- Without physical death, physically immortal man would be destined to live on the earth forever in a “flesh and blood” body. He would be eternally bound to earth. This creates insurmountable problems for the IBD people since they erroneously understand “flesh and blood” in 1 Cor. 15:50 to speak of human biology. Adam and his “immortal posterity” would therefore be unable to enter the kingdom in such condition. A similar point is acknowledged in the writings of Ed Stevens commenting on Adam eating of the tree in a fallen state: “If he had stayed in the garden (after he had eaten and died spiritually) and continued to eat from the Tree of Life, he would have physically lived forever even though he was spiritually dead.” Edward Stevens, Questions About The Afterlife, p. 25. Thus, Adam’s dilemma for eating of the tree, whether spiritually dead or alive, is he could not inherit the kingdom.
- If physical immortality does not mean to be “flesh and blood” then there is no such thing as “physical immortality”, for it would be “non-physical immortality”, thus again negating the idea that the tree of life was for man’s physical immortality.
- If entering the kingdom is salvation and resurrection (1 Cor. 15:50), given the condition of #3 above, physical immortality would create the impossibility of saving those with physical immortality.
- On the other hand, if physical immortality is salvation, one would be saved without entering the kingdom, making void God’s purpose of man’s “inheriting the kingdom prepared from the foundation of the world,” (Matt. 25:34)!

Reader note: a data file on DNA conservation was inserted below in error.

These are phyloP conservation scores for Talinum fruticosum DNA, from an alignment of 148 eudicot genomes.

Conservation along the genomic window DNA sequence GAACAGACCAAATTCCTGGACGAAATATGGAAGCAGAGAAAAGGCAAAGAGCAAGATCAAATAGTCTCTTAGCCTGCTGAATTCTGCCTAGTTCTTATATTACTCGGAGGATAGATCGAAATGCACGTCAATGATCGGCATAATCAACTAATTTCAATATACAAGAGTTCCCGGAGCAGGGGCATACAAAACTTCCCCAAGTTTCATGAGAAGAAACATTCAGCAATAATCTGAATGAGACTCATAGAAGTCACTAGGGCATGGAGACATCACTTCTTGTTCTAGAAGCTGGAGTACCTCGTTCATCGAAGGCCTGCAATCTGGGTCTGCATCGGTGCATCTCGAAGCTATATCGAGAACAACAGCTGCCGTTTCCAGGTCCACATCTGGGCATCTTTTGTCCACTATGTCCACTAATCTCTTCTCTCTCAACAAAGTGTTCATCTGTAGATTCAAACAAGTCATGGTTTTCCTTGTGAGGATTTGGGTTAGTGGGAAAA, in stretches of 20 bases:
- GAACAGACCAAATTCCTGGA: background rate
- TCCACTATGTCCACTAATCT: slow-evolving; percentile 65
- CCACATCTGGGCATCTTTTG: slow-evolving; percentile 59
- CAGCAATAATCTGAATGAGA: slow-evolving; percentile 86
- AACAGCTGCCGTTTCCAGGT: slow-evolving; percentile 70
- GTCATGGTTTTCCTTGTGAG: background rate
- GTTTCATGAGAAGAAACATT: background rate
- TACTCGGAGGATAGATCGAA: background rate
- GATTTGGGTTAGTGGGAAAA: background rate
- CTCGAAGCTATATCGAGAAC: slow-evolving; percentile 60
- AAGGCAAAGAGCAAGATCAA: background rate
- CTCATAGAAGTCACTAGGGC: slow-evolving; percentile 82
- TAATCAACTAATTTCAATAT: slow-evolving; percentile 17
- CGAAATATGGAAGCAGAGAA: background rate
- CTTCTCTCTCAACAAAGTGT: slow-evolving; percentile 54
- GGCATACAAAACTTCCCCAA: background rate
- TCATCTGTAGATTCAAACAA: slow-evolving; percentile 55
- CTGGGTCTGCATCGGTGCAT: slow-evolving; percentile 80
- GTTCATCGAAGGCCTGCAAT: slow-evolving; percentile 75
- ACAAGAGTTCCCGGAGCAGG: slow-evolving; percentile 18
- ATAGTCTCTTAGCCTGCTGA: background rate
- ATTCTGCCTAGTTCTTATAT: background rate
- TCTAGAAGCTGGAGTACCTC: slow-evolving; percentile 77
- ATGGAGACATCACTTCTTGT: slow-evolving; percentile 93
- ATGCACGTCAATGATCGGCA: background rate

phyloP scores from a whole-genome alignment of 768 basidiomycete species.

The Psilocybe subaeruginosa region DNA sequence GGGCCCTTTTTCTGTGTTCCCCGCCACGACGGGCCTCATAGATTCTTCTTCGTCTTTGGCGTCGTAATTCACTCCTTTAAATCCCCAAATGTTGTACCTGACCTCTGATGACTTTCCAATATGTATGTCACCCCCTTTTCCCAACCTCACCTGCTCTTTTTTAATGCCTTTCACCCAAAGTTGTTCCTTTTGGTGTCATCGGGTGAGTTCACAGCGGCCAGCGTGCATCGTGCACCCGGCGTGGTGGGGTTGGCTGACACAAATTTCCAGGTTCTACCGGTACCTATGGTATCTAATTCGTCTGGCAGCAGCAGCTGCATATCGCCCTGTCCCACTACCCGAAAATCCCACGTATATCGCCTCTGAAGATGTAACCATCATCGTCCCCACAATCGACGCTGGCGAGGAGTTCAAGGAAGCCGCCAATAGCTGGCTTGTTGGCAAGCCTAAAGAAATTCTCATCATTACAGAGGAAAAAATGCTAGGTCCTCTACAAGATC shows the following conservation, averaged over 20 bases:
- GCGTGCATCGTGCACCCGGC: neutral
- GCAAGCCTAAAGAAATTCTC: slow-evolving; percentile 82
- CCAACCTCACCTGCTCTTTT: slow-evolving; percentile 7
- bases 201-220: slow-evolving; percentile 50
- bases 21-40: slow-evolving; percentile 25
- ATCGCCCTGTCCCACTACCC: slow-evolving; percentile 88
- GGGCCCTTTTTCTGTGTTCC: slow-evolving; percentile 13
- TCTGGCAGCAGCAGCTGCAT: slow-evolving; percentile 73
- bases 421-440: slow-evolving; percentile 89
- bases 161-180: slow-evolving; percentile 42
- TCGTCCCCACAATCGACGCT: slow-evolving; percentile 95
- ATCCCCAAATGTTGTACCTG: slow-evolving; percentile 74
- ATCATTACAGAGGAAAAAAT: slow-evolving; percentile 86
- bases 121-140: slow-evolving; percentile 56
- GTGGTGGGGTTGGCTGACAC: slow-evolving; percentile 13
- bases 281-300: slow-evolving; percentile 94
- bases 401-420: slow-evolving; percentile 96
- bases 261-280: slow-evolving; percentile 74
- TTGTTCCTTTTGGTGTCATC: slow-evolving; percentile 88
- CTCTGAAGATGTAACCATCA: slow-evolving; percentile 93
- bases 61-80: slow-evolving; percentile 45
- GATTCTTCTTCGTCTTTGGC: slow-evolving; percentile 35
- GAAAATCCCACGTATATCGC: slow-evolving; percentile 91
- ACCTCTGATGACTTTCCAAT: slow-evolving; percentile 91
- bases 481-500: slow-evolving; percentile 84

- Given the scenario of #3, there would be no physical death in the earth and man would quickly overpopulate the world creating problems with food supply, and spacial limitations. Can you do the math?
- This would also render the penalty of dying totally irrelevant, useless, unenforceable, thus a joke, for once man ate and became immortal, he could never become mortal. If he did become immortal and and lost his immortality or apostatized, that would contradict the IBD resurrection view that once man possesses immortality he cannot apostatize or fall from “that” grace.
- If, the IBD advocates recognize they have a problem with man eating only once of the tree of life, but if eating once could not provide physical immortality, how many times would Adam have to eat to gain physical immortality? Or if man were required to keep eating to maintain physical immortality, then such implies physical immortality can be lost once received, if Adam went on a “tree of life” diet of abstinence, hence the possibility of apostasy again and thus even in the IBD resurrection view man is capable of dying physically even after eating of the tree of life!
- If man became physically immortal after eating of the tree of life, why would he need to eat anything to sustain his physical immortality? Food would be unnecessary and God would have created all those trees “good for food” to be good for nothing! Would that not mean that man only got to eat and appease his palette upon the condition that he sinned!?!
- Now we see why some IBD resurrection advocates must have a rapture. It’s because physical immortality on earth demands it since man could not die under such circumstances and thus could not escape an eternal destiny of life on earth. That means no hell and no heaven. As we raised the question for the kingdom, why did God also prepare the second death given such an interpretation, Gen. 3:15, Matt. 25:41; Rom. 16:20; Rev. 20:14?
- If Adam could eat and obtain physical immortality on earth, that contradicts the IBD resurrection view and the Hadean death only view of resurrection that man must die physically to obtain immortality. How can a physically immortal person die physically? Impossible.
- If Adam could not die before he ate of the tree and if he had obtained physical immortality by eating of the tree of life, how could Adam have received his physical immortality without being sown that he might die physically? Does that not give new meaning to sowing a live body in the ground that could not die even when buried that it may rise from death that it could not experience in the first place?